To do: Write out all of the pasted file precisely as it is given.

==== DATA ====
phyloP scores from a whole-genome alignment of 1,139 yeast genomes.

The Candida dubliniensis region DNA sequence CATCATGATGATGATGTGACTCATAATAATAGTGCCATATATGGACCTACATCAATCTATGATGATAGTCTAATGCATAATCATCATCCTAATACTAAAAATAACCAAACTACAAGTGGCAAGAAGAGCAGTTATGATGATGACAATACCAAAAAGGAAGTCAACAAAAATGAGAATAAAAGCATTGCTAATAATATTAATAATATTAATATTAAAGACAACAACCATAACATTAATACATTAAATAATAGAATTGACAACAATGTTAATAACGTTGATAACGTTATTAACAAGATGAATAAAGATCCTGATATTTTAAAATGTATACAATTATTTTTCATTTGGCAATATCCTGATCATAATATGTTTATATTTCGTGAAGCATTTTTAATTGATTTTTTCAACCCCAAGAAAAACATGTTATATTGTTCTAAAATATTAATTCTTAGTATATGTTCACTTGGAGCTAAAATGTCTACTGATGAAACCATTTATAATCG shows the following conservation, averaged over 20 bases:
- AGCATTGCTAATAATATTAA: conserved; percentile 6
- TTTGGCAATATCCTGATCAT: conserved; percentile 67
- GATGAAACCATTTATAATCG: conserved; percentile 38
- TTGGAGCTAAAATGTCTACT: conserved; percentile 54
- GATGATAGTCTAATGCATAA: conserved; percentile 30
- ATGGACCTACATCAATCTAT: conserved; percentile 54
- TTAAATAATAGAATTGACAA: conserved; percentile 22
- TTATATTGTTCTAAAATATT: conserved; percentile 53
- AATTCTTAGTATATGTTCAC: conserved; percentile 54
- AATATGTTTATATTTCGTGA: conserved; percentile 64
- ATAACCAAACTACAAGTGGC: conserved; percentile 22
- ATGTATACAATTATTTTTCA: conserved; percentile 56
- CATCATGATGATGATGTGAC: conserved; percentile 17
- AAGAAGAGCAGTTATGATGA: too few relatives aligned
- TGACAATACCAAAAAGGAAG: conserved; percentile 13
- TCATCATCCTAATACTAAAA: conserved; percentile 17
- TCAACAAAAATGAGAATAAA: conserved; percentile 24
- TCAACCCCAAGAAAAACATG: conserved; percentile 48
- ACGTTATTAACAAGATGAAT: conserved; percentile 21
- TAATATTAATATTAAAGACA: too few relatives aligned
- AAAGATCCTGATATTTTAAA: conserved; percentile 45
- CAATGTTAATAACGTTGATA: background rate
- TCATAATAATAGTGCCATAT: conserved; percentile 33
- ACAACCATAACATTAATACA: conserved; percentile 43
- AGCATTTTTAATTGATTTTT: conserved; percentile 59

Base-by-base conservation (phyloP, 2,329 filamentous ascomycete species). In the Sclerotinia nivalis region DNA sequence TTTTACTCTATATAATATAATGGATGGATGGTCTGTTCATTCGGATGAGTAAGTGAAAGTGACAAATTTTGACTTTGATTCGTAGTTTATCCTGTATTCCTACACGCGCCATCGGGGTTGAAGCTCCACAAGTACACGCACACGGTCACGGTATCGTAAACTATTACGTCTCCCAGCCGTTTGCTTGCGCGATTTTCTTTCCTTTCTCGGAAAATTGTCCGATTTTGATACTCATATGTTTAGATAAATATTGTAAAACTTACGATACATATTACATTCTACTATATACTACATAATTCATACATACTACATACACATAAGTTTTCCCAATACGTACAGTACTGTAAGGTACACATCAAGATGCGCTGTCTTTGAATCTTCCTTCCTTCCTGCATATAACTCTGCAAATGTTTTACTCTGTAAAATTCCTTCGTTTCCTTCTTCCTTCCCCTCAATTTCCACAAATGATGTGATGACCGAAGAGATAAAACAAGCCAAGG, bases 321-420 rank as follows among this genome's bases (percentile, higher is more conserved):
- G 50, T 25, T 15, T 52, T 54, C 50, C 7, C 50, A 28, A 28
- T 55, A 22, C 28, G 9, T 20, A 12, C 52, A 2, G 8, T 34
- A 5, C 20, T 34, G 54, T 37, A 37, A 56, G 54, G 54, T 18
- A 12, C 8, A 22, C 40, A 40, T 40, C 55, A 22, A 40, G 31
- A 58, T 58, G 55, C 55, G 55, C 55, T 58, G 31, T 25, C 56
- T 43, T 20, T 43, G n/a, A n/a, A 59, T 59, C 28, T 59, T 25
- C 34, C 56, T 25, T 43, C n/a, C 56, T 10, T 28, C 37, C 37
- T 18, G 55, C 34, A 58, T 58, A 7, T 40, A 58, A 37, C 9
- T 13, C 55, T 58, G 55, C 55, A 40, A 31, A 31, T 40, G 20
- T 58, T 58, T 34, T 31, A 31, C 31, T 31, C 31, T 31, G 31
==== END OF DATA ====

phyloP scores from a whole-genome alignment of 1,139 yeast genomes.

The Candida dubliniensis region DNA sequence CATCATGATGATGATGTGACTCATAATAATAGTGCCATATATGGACCTACATCAATCTATGATGATAGTCTAATGCATAATCATCATCCTAATACTAAAAATAACCAAACTACAAGTGGCAAGAAGAGCAGTTATGATGATGACAATACCAAAAAGGAAGTCAACAAAAATGAGAATAAAAGCATTGCTAATAATATTAATAATATTAATATTAAAGACAACAACCATAACATTAATACATTAAATAATAGAATTGACAACAATGTTAATAACGTTGATAACGTTATTAACAAGATGAATAAAGATCCTGATATTTTAAAATGTATACAATTATTTTTCATTTGGCAATATCCTGATCATAATATGTTTATATTTCGTGAAGCATTTTTAATTGATTTTTTCAACCCCAAGAAAAACATGTTATATTGTTCTAAAATATTAATTCTTAGTATATGTTCACTTGGAGCTAAAATGTCTACTGATGAAACCATTTATAATCG shows the following conservation, averaged over 20 bases:
- AGCATTGCTAATAATATTAA: conserved; percentile 6
- TTTGGCAATATCCTGATCAT: conserved; percentile 67
- GATGAAACCATTTATAATCG: conserved; percentile 38
- TTGGAGCTAAAATGTCTACT: conserved; percentile 54
- GATGATAGTCTAATGCATAA: conserved; percentile 30
- ATGGACCTACATCAATCTAT: conserved; percentile 54
- TTAAATAATAGAATTGACAA: conserved; percentile 22
- TTATATTGTTCTAAAATATT: conserved; percentile 53
- AATTCTTAGTATATGTTCAC: conserved; percentile 54
- AATATGTTTATATTTCGTGA: conserved; percentile 64
- ATAACCAAACTACAAGTGGC: conserved; percentile 22
- ATGTATACAATTATTTTTCA: conserved; percentile 56
- CATCATGATGATGATGTGAC: conserved; percentile 17
- AAGAAGAGCAGTTATGATGA: too few relatives aligned
- TGACAATACCAAAAAGGAAG: conserved; percentile 13
- TCATCATCCTAATACTAAAA: conserved; percentile 17
- TCAACAAAAATGAGAATAAA: conserved; percentile 24
- TCAACCCCAAGAAAAACATG: conserved; percentile 48
- ACGTTATTAACAAGATGAAT: conserved; percentile 21
- TAATATTAATATTAAAGACA: too few relatives aligned
- AAAGATCCTGATATTTTAAA: conserved; percentile 45
- CAATGTTAATAACGTTGATA: background rate
- TCATAATAATAGTGCCATAT: conserved; percentile 33
- ACAACCATAACATTAATACA: conserved; percentile 43
- AGCATTTTTAATTGATTTTT: conserved; percentile 59

Base-by-base conservation (phyloP, 2,329 filamentous ascomycete species). In the Sclerotinia nivalis region DNA sequence TTTTACTCTATATAATATAATGGATGGATGGTCTGTTCATTCGGATGAGTAAGTGAAAGTGACAAATTTTGACTTTGATTCGTAGTTTATCCTGTATTCCTACACGCGCCATCGGGGTTGAAGCTCCACAAGTACACGCACACGGTCACGGTATCGTAAACTATTACGTCTCCCAGCCGTTTGCTTGCGCGATTTTCTTTCCTTTCTCGGAAAATTGTCCGATTTTGATACTCATATGTTTAGATAAATATTGTAAAACTTACGATACATATTACATTCTACTATATACTACATAATTCATACATACTACATACACATAAGTTTTCCCAATACGTACAGTACTGTAAGGTACACATCAAGATGCGCTGTCTTTGAATCTTCCTTCCTTCCTGCATATAACTCTGCAAATGTTTTACTCTGTAAAATTCCTTCGTTTCCTTCTTCCTTCCCCTCAATTTCCACAAATGATGTGATGACCGAAGAGATAAAACAAGCCAAGG, bases 321-420 rank as follows among this genome's bases (percentile, higher is more conserved):
- G 50, T 25, T 15, T 52, T 54, C 50, C 7, C 50, A 28, A 28
- T 55, A 22, C 28, G 9, T 20, A 12, C 52, A 2, G 8, T 34
- A 5, C 20, T 34, G 54, T 37, A 37, A 56, G 54, G 54, T 18
- A 12, C 8, A 22, C 40, A 40, T 40, C 55, A 22, A 40, G 31
- A 58, T 58, G 55, C 55, G 55, C 55, T 58, G 31, T 25, C 56
- T 43, T 20, T 43, G n/a, A n/a, A 59, T 59, C 28, T 59, T 25
- C 34, C 56, T 25, T 43, C n/a, C 56, T 10, T 28, C 37, C 37
- T 18, G 55, C 34, A 58, T 58, A 7, T 40, A 58, A 37, C 9
- T 13, C 55, T 58, G 55, C 55, A 40, A 31, A 31, T 40, G 20
- T 58, T 58, T 34, T 31, A 31, C 31, T 31, C 31, T 31, G 31